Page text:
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The Gullah/Geechee culture, its people and language, originated, primarily, from the diverse cultures of West Africa. The Gullah language emerged on the Sea Islands as enslaved Africans, speaking many different languages and dialects, lived and worked together in remote locations, having limited contact with their enslavers who resided on the mainland. In their insulated island environment, the foodways, folkways, customs, traditions and religious beliefs of the various ethnic groups would lose their autonomy and merge over time, giving birth to a new language and a culture that retained much of its African identity. Senegal and Sierra Leone are considered major contributors to Gullah culture, due to the prized rice growing capabilities of the enslaved people who brought it to the so-called "New World." As Europeans traded goods and trafficked human cargo between the Americas and the Caribbean, Gullah/Geechee culture also influenced the language and customs of those regions. Gullah/Geechee is considered an indigenous culture because it was born on this continent and did not exist prior to the arrival of enslaved Africans. Although we no longer live or work under the conditions suffered by our African ancestors, we, Gullah/Geechee people carry the language and the culture inside of us wherever we go.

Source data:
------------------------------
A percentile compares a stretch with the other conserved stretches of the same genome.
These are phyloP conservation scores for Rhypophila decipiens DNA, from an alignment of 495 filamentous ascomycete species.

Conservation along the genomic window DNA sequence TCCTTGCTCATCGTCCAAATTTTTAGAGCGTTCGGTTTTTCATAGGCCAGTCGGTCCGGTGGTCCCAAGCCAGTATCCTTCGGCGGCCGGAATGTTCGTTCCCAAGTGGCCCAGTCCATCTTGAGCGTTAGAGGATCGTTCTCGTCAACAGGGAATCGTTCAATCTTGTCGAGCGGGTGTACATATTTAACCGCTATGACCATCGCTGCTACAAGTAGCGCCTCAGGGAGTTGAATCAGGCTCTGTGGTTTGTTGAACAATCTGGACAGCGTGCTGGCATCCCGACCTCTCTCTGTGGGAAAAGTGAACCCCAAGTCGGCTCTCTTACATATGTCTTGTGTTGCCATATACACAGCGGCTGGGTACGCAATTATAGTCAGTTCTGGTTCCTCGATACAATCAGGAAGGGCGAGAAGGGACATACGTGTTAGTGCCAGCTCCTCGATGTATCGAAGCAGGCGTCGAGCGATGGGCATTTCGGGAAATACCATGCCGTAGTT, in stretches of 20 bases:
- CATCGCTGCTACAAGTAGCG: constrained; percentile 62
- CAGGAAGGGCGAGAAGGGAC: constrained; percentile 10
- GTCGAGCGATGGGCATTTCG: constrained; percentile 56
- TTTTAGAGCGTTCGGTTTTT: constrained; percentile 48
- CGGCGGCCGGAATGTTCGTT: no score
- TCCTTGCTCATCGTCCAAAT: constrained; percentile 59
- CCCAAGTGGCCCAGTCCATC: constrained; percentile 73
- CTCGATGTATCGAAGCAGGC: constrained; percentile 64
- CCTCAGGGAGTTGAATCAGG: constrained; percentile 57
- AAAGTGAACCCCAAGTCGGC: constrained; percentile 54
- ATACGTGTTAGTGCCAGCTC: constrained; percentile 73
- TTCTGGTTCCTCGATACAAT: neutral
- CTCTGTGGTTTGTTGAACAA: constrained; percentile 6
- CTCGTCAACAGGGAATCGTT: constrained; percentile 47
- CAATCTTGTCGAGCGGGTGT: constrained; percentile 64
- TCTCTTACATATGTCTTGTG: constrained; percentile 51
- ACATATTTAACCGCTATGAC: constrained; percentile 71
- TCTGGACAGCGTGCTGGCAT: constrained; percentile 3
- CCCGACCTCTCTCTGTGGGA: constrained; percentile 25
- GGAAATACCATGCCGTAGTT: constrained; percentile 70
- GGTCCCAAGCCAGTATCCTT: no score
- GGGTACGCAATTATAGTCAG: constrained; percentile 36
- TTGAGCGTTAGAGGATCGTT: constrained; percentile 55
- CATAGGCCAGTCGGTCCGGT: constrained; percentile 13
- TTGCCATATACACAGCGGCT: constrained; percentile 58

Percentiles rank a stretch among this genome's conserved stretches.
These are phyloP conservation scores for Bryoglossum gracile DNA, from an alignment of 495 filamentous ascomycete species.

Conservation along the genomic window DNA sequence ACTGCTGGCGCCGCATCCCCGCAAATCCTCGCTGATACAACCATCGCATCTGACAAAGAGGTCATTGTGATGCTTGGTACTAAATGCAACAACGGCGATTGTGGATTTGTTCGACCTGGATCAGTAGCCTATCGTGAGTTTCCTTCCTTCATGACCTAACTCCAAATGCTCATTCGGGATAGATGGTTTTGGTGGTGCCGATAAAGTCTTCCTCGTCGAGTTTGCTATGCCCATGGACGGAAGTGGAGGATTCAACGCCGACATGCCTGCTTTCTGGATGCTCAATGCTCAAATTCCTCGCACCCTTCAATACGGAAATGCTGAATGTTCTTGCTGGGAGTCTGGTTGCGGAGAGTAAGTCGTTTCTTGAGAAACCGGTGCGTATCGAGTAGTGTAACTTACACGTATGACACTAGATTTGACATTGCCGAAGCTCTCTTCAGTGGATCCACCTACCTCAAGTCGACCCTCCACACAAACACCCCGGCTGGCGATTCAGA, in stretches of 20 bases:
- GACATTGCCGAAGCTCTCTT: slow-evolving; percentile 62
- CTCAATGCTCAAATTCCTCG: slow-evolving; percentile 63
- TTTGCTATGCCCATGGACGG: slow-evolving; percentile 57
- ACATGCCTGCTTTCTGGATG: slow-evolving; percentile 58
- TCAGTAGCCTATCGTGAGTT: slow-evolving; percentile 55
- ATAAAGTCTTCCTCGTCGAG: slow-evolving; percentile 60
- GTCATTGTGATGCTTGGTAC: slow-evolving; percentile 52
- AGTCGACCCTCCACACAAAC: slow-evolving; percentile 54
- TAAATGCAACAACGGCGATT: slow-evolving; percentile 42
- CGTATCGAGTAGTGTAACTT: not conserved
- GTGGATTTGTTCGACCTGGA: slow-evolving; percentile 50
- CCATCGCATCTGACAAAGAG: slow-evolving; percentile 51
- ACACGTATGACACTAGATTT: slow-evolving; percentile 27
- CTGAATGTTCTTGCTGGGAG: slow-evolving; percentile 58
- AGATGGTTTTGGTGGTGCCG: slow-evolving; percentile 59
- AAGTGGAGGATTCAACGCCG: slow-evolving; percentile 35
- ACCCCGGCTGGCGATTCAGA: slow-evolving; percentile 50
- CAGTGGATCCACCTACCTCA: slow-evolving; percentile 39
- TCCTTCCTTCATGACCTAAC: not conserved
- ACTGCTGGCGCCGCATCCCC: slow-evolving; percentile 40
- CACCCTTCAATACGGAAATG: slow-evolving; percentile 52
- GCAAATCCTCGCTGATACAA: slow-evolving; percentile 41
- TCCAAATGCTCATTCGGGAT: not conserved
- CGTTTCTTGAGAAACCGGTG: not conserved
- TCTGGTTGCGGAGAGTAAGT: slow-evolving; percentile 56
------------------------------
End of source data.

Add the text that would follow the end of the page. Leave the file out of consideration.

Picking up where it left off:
Our Why

Established in 2022 as an official 501(c)(3) charitable organization, GGCCT launched to engage and support a diverse coalition of regional and national stakeholders committed to sustaining Gullah/Geechee culture. In one year, GGCCT and its partners have established a pipeline to legal services, laid the groundwork for rural landowners to invest in sustainable land use, and stepped forward to advocate for the descendants of imperiled historic African American cemeteries.

In 2024 GGCCT will recruit Community Climate Captains as the first step in implementing its Resilience Resource Project. The project will provide financial aid before, during, and after a climate-related calamity as a rapid response to families experiencing a climate emergency. 

GGCCT will continue to prioritize initiatives that secure land, historical and cultural resources.